Ultrasound transducers use piezoelectric crystals to both generate and receive ultrasound waves. These crystals (quartz or titanate ceramic) alternately compress and expand the alternating electric current that is applied, thereby generating the ultrasound wave. Following a brief period of transmission, typically 1 to 6 microseconds, the same crystal also acts as a receiver. When a reflected ultrasound wave impacts the piezoelectric crystal, an electric current is generated. Image formation, which is related to the distance of a structure from the transducer, is based upon the time interval between ultrasound transmission and arrival of the reflected signal. The amplitude is proportional to the incident angle and acoustic impedance, and timing is proportional to the distance from the transducer. The simplest type of ultrasound transducer has a single piezoelectric crystal and is often used for M-mode recordings. Generation of a 2D image requires mechanical or electronic “sweeping” of the ultrasound beam across the plane of interest or sector. Initially, mechanical transducers physically moved a crystal. Today, phased-array transducers consist of a series of ultrasound crystals arranged so that they can be “electronically” steered, with no moving parts. The phased-array transducers are the most common type currently used for clinical echocardiography. In contrast to echocardiographic imaging, continuous-wave Doppler examinations utilize a pair of dedicated crystals: one for continuous transmission; and one for continuous receiving.
Time ~ distance
If the propagation velocity of the ultrasonic waves is fixed (the time between the transmission of an ultrasound and receiving the echo) it corresponds to a particular distance traveled. Thus, if the speed of the sound is fixed, then the depth of the reflecting interface is proportional to the time. In other words the later the echo, the deeper the reflective interface. Traveling speed depends on the intermediate substance. In order to produce images, it is assumed that the propagation velocity amounts 1540 m/s in soft tissue.
In the most simple (historical) Amplitude-mode, the strength of the echo is picked up on a scan line plotted as a function of time (=depth). The A-mode echo strength is compensated for attenuation (ie the depth or time).
Image resolution with 2D echocardiography can be considered in terms of:
“Axial” resolution along the length of the ultrasound beam
“Elevational” resolution which is the thickness of the tomographic “slice”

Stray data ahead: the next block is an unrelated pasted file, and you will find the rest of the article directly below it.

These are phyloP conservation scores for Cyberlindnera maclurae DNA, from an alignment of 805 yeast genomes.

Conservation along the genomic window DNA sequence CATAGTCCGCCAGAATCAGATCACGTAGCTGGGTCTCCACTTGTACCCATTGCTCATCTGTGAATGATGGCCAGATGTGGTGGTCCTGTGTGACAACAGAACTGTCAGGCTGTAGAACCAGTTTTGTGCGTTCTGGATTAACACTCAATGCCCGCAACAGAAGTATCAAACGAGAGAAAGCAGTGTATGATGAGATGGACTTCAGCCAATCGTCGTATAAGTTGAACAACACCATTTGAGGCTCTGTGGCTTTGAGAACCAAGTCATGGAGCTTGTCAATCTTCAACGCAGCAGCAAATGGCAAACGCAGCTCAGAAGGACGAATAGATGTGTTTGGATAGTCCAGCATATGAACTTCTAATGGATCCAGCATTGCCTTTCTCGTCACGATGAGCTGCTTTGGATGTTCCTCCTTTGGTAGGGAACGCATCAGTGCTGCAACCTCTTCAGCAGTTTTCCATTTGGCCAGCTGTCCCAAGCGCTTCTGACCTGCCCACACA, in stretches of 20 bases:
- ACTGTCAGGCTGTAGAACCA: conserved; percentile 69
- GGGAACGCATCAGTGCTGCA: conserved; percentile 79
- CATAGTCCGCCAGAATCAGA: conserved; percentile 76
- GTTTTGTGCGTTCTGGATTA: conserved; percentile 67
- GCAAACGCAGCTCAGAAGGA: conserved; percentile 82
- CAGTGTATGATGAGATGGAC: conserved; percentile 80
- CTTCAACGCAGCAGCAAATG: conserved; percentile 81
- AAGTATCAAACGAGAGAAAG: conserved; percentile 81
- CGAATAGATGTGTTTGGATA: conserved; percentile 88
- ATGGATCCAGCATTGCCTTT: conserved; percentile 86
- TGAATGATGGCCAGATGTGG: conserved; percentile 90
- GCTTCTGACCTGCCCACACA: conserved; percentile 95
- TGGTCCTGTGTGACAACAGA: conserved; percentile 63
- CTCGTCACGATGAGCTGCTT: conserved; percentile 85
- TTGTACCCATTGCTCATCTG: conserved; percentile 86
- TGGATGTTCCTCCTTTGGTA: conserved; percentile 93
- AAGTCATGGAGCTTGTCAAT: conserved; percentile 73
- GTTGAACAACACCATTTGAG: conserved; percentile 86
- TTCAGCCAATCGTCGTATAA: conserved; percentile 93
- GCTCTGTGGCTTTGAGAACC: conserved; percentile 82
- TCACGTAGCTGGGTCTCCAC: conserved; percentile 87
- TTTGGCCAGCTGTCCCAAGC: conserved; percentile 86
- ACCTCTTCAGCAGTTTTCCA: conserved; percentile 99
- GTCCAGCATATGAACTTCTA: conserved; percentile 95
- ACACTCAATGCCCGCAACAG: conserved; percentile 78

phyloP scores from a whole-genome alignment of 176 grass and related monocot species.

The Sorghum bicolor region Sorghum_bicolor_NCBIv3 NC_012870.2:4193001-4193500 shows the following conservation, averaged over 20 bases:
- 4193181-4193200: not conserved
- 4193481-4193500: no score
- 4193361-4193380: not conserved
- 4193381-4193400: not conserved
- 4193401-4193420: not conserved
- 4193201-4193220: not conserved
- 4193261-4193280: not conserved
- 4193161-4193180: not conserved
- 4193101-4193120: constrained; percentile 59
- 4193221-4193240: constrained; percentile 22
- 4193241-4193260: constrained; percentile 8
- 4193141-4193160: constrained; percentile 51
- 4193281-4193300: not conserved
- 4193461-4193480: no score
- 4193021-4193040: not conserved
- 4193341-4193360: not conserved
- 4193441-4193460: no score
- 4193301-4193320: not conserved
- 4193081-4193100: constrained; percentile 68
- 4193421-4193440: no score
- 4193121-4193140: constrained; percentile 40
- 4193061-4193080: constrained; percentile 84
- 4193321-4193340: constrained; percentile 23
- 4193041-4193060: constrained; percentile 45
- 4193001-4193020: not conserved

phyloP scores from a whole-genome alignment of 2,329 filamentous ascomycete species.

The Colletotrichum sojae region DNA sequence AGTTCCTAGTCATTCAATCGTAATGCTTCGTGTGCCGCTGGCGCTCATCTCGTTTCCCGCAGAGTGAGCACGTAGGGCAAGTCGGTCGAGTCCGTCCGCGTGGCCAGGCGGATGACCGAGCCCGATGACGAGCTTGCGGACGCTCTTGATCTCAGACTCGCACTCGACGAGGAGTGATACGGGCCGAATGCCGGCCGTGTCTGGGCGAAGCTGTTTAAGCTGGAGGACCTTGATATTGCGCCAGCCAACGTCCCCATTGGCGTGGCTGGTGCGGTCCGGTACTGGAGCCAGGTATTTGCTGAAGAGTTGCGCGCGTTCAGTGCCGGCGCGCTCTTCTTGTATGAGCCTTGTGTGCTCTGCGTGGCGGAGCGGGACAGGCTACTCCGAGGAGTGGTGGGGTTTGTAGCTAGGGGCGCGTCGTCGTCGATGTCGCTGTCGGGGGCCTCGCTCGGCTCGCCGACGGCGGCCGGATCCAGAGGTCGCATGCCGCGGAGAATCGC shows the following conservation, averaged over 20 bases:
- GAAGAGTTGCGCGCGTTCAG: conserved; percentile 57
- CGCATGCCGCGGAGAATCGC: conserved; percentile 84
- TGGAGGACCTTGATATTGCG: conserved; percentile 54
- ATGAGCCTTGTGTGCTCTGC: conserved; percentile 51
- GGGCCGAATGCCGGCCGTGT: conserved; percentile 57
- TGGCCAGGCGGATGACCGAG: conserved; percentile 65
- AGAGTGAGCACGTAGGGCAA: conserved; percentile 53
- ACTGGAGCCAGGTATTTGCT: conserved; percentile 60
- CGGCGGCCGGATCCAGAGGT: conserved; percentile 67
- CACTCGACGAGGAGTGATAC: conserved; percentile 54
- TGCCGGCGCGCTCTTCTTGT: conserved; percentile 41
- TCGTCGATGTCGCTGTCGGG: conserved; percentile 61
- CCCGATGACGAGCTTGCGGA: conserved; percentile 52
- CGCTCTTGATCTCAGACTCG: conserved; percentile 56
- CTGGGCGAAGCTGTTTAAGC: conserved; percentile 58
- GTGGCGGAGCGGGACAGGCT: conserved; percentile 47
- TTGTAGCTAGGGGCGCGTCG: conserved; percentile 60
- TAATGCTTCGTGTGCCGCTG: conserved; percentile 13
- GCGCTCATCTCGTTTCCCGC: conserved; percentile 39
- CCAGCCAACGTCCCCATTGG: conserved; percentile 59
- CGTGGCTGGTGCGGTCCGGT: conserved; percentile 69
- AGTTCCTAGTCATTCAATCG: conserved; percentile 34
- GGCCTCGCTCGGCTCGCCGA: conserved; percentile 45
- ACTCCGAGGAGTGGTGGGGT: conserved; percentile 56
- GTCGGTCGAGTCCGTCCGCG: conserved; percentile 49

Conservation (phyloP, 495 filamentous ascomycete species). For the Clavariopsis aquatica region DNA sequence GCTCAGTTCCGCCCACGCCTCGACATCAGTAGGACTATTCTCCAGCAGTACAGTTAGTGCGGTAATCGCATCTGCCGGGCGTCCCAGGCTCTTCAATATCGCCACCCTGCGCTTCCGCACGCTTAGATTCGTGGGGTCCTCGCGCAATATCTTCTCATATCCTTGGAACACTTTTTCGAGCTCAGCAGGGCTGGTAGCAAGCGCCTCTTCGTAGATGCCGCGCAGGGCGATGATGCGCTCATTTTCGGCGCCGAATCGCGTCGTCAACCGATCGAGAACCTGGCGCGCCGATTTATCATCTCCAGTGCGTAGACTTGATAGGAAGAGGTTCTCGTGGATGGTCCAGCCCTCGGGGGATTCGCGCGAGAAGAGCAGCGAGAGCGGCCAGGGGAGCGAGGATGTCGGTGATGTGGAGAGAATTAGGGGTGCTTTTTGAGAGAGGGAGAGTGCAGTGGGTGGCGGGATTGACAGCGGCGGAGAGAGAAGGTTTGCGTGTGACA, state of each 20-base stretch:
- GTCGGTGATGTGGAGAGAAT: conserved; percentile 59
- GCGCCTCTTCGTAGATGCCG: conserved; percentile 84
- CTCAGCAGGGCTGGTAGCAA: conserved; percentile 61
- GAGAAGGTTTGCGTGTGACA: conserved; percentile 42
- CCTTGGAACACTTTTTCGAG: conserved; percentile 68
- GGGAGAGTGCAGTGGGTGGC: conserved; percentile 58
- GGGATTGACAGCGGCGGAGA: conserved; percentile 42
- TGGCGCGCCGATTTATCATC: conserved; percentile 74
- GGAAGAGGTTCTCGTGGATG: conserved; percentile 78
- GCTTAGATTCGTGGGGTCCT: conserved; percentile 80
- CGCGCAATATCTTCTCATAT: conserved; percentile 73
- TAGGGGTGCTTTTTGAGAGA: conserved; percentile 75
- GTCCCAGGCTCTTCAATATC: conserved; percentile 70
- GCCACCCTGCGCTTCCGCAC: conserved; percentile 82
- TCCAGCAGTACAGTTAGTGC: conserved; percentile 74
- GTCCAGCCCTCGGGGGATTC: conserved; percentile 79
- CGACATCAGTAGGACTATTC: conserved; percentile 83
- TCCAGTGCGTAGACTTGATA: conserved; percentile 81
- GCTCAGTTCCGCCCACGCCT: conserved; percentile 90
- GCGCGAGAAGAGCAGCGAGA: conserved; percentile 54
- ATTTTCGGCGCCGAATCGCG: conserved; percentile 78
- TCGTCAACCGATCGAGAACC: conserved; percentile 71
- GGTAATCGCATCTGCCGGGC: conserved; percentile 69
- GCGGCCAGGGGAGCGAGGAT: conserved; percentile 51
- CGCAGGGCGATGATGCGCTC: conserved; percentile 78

Axial resolution is a function of the transducer frequency, bandwidth, and pulse length. Since the smallest resolvable distance between two specular reflections is 1 wavelength, higher-frequency transducers result in enhanced axial resolution. A wider bandwidth also improves resolution by allowing for a shorter pulse. Lateral resolution varies with transducer frequency, beam width, bandwidth, aperture (width) of the transducer, and side lobes. At greater depths, beam width diverges so that a point target results in a reflected signal as wide as the beam width. Beam width artifacts appear as a bright linear structure. The 2D tomographic image includes reflected and backscattered signals from the entire thickness. The thickness of the 2D image is variable over the image plane and is dependent upon the transducer design and focusing. Most clinical images have a “thickness” of 3 to 10 mm, depending on depth. Strong reflectors near the image plane may appear “in” the image plane due to elevational beam width.
B-mode imaging, or brightness modulation, displays the varying intensities of the returning echoes as varying degrees of brightness, instead of the vertical deflections used in A-mode. The brightness of the amplitudes in B-mode is represented as pixels. Echoes with greater intensity are displayed with greater degrees of brightness. Multiple scan lines are combined to one image. These scan lines are sequentially obtained by to steer the ultrasound beam in different directions.
Motion or “M”-mode echocardiography is among the earliest forms of cardiac ultrasound. With this technique, a single crystal rapidly alternates between transmission and receiver modes with rapid updating (>1000 Hz); as a result, rapidly moving structures (eg, valve leaflets) can be monitored for their characteristic motion. M-mode data can be recorded on paper or displayed on the video monitor at sweep speeds of 50 to 100 mm/sec. Although originally performed using dedicated crystals, alignment of the M-mode beam is now typically performed with 2D imaging guidance.
A moving target will backscatter an ultrasound beam to the transducer so that the frequency observed when the target is moving toward the transducer is higher and the frequency observed when the target is moving away from the transducer is lower than the original transmitter frequency. This Doppler phenomenon is familiar to us as the sound of a train whistle as it moves toward (higher frequency) or away (lower frequency) from the observer. This difference in frequency between the transmitted frequency (F[t]) and received frequency (F[r]) is the Doppler shift: Doppler shift (F[d]) = F[r] – F[t] Blood flow velocity (V) is related to the Doppler shift by the speed of sound in blood (C) and α, the intercept angle between the ultrasound beam and the direction of blood flow. A factor of 2 is used to correct for the “round-trip” transit time to and from the transducer.
F[d] = 2 x F[t] x [(V x cos α)] / C
This equation can be solved for V, by substituting (F[r] – F[t]) for F[d]: V = [(F[r] -F[t]) x C] / (2 x F[t] x cos α). Note that the angle of the ultrasound beam and the direction of blood flow are critically important in the calculation.
Continuous wave Doppler